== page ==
cheers
 

Steamchick

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Good stuff! But I wonder if there is really much heat flow from the gas to the boiler in the flue tubes? - The temperature should drop from around the 600 degrees (post combustion) to nearer 200 degrees (beyond boiler) if the heat is being "sucked" from the gas into the boiler. I would be tempted to put a wire coil inside the flue, not touching the side walls, to gain heat and radiate it into the side walls of the flue. (Black infra-red can't be seen but is still very effective). Also install some very loose stainless steel wire wool inside the wire coil. - The hottest gas will be in the middle. The coolest gas at the surface of the flue tube. You should heat the "wire wool" (or other) in the hottest gas so the heat can radiate across to the walls of the flue. That should increase efficiency of the heat flow into the boiler....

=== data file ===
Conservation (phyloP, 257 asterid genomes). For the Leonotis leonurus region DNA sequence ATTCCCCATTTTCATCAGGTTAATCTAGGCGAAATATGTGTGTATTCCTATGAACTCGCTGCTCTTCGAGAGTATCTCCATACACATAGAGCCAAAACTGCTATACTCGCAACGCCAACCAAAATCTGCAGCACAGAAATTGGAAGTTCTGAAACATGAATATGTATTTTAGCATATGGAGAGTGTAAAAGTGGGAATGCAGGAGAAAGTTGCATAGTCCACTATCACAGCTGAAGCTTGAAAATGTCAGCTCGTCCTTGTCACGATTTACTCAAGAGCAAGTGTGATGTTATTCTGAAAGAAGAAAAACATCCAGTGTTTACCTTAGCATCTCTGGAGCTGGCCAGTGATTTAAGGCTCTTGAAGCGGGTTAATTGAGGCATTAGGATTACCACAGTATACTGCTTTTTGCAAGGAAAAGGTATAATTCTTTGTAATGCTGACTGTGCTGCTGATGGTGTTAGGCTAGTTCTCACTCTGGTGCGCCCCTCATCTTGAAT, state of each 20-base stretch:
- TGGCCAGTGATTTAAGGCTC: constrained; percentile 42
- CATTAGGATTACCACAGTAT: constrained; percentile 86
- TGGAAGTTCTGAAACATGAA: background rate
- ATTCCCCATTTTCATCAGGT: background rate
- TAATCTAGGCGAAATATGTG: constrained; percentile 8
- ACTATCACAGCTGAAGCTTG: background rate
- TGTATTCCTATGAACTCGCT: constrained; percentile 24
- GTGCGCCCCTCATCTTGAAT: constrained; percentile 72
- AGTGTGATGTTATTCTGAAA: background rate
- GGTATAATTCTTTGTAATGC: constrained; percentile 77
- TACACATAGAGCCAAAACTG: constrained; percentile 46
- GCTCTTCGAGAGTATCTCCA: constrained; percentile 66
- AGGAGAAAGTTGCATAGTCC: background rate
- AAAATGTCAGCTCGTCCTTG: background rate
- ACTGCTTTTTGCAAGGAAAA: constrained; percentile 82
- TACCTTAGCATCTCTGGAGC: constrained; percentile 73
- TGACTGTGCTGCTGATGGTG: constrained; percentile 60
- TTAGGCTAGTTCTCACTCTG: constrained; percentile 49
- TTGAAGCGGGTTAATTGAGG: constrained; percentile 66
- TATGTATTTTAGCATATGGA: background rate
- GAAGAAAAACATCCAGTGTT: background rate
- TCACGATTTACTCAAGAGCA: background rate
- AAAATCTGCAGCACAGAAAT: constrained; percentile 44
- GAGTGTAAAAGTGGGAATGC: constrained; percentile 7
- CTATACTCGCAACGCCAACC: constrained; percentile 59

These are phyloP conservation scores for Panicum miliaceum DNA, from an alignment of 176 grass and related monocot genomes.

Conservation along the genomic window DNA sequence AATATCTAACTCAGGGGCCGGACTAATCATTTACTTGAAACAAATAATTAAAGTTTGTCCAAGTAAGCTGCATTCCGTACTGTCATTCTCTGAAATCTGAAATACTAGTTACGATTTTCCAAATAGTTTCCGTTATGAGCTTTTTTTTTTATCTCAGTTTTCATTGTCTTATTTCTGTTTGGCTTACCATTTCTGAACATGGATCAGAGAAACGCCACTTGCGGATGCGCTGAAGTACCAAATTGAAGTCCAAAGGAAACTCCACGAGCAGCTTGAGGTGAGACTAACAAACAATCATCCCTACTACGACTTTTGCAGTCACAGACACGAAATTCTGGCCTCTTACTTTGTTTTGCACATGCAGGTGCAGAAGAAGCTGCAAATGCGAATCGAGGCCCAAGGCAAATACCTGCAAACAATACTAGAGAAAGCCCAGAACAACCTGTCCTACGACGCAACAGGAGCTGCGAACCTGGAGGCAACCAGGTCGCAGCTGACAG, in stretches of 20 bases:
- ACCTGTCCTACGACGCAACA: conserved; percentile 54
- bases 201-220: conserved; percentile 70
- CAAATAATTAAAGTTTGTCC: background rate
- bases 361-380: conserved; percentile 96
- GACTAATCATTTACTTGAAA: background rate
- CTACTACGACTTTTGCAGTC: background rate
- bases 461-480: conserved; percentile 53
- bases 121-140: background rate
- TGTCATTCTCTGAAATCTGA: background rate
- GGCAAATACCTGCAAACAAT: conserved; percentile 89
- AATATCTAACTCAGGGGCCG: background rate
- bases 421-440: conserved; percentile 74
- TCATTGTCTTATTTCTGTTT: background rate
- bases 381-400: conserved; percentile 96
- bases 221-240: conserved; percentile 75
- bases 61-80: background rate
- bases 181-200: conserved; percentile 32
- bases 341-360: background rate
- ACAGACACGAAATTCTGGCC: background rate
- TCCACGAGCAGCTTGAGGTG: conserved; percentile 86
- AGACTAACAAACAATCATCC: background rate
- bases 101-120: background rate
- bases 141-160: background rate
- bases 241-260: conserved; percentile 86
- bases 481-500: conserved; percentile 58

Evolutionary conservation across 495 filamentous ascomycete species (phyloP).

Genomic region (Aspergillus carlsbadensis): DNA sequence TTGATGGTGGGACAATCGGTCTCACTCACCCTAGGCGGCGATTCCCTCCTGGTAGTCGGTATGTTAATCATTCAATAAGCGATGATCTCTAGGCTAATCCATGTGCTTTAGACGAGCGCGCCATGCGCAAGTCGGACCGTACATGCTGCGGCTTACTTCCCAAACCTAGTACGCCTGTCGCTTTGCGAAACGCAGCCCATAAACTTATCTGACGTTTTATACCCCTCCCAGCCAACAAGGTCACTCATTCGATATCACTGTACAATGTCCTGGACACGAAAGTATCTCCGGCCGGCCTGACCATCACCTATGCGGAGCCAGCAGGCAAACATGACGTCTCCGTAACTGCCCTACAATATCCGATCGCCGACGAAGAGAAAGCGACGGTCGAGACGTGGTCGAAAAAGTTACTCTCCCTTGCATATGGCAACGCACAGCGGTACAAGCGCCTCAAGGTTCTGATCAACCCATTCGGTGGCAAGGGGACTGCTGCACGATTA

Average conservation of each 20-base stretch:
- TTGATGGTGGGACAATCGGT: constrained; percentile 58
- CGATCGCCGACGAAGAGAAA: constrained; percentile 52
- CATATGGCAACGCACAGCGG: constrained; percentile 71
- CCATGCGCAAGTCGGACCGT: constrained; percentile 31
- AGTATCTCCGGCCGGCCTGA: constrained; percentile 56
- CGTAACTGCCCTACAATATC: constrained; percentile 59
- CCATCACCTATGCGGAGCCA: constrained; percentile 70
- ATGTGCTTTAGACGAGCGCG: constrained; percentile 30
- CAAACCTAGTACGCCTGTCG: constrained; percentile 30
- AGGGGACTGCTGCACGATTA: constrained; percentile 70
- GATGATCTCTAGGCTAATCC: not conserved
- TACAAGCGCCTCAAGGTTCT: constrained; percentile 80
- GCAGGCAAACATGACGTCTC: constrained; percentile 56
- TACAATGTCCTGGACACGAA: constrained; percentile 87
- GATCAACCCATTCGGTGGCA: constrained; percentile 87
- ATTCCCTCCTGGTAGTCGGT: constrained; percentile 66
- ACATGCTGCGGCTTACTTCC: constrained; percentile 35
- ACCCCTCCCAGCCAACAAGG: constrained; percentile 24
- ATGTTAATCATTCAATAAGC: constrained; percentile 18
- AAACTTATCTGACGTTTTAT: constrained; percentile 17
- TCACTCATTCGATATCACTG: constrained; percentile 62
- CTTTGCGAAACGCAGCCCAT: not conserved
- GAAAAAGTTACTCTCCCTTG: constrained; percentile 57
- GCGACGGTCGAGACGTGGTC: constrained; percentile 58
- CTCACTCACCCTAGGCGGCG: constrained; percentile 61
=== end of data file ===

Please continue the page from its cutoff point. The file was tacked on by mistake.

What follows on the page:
I have made Ceramic (and other) burners ranging from a no. 3 jet (0.2mm) (for Mamod boilers) to a 0.49 jet: - which was for Propane on a ceramic for a 9" dia boiler - 2 ft. tall. - That one was "short" of a lot of flue tubes, so needed the ceramic to create most heat suitable for heating the bottom of the vertical boiler, rather than the (Stevensons) loco multi-tube boiler that maximises the heat flow in flue tubes. I did some very crude calculations and decided the 9" dia boiler had very little flue CSA to take a 7kW or so simple gas burner. So I made a rectangular burner about 7" x 5" powered by 15psi Propane. - Rated at around 4.4kW. (see "International Toy and Model Steam Hospital" for the boiler). I've not seen many ceramics on models this big.
By comparison, a friend has researched the "heat" required for his 4" vertical boiler to drive his Clayton Wagon: 27kW: So it explains easily why radiant ceramics just don't have the rating to achieve the power density required for Coal-fired loco fireboxes! a 4" circle of radiant ceramic is only a single kW or so! - Good for making Tea....